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Jury Calls for Death in 5 Kansas Murders

Two Wichita brothers were convicted of forcing victims to engage in sex acts before shooting them on a snowy soccer field.

November 15, 2002|From Associated Press

WICHITA, Kan. — Jurors returned a verdict of death Thursday for two brothers convicted of shooting five people on a snow-covered soccer field.

It took jurors about seven hours to decide the sentence for Reginald Carr, who turned 25 Thursday, and his brother Jonathan, 22. They were convicted last week of capital murder for the December 2000 deaths of four of the victims, and of attempted murder for the shooting of the fifth.

The brothers also were convicted of first-degree murder in the shooting of another woman four days before that attack.

In their closing arguments Wednesday, prosecutors urged jurors to show the brothers the same mercy the two showed the five friends, ages 25 to 29, who were forced to engage in sex acts with each other before they were shot on the soccer field. The women also were raped.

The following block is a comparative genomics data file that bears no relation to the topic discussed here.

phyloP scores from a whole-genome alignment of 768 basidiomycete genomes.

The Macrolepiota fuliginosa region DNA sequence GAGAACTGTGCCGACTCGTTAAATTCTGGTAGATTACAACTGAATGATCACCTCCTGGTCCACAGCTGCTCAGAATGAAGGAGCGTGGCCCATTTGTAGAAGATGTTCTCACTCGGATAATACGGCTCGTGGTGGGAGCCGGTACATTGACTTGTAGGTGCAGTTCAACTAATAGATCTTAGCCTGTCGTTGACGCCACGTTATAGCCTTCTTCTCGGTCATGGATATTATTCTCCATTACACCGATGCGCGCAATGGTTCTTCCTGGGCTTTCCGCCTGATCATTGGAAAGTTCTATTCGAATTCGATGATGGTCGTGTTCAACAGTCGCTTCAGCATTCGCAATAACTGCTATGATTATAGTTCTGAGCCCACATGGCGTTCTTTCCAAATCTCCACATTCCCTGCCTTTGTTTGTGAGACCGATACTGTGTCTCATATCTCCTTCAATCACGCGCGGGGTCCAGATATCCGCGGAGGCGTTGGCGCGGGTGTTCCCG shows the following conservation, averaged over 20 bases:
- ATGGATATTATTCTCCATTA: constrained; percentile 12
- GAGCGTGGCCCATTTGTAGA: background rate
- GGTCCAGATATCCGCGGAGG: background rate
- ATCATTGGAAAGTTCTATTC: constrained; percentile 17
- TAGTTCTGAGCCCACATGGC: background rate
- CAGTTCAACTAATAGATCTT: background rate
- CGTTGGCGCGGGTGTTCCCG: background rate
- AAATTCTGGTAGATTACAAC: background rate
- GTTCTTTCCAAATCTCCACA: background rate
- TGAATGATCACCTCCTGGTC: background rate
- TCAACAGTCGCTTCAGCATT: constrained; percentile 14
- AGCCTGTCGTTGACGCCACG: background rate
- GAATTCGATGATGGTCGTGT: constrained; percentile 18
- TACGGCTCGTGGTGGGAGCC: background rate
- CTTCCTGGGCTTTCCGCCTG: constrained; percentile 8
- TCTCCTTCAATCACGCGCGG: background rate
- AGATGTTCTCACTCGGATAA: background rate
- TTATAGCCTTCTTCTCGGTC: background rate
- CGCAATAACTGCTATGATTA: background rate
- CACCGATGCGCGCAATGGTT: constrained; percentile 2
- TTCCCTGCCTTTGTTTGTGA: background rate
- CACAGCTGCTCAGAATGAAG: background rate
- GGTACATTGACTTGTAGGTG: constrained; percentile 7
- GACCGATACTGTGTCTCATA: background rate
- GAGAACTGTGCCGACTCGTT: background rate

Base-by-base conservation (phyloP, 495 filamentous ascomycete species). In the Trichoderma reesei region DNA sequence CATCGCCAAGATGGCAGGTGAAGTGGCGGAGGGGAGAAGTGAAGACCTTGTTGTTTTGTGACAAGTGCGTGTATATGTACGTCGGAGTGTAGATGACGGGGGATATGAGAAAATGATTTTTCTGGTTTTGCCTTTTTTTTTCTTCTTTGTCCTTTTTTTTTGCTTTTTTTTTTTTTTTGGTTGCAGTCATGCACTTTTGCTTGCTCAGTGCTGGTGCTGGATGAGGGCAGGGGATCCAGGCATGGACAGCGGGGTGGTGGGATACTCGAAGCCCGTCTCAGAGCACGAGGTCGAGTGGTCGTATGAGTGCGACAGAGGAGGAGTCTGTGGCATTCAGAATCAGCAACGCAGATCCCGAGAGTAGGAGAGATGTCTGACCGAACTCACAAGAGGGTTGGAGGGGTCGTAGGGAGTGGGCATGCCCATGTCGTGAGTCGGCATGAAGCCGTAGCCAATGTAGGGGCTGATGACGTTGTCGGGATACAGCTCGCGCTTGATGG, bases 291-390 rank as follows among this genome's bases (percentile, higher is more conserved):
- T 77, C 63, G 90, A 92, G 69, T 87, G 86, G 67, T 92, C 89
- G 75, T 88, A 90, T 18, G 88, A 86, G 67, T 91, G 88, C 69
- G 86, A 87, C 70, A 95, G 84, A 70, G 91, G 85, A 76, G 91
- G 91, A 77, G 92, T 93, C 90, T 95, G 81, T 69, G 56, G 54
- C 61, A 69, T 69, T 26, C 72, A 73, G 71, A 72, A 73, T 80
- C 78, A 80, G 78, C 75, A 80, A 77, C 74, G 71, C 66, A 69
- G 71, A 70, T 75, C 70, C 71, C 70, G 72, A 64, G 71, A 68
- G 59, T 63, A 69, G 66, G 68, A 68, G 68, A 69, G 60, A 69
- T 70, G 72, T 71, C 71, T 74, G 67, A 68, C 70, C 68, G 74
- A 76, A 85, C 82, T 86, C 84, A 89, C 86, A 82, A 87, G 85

"What murder would warrant the death penalty, if it is not this? It defies reason to think torturous slaughter of these four young people who gave no fight," said Deputy Dist. Atty. Kim Parker.

Defense attorneys said just one juror could decide to show the brothers mercy and spare their lives. If the judge rejects the jury's recommendation, the brothers will spend at least 50 years in prison.

"Any one of you can decide to save this young man's life," Ron Evans, Jonathan Carr's attorney, had said.

"You can decide there is some good there. There is something worth saving."

Jay Greeno, the attorney for Reginald Carr, said his client was the product of an abusive household, and he urged jurors to think about the effect an execution would have on Carr's three young children.

The only survivor of the shootings, then a 25-year-old teacher, ran naked through the snow to get help after she and her friends were taken to the field, lined up on their knees and shot. She identified her attackers and testified against them at the trial.

During the trial, the brothers tried to blame each other for the killings. Jonathan Carr's attorney said his client was innocent of some of the crimes and that his brother was the leader in the quadruple murder. Reginald Carr's attorney contended that most DNA evidence pointed to Jonathan Carr.

Kansas has not had an execution since the death penalty was reinstated in 1994.

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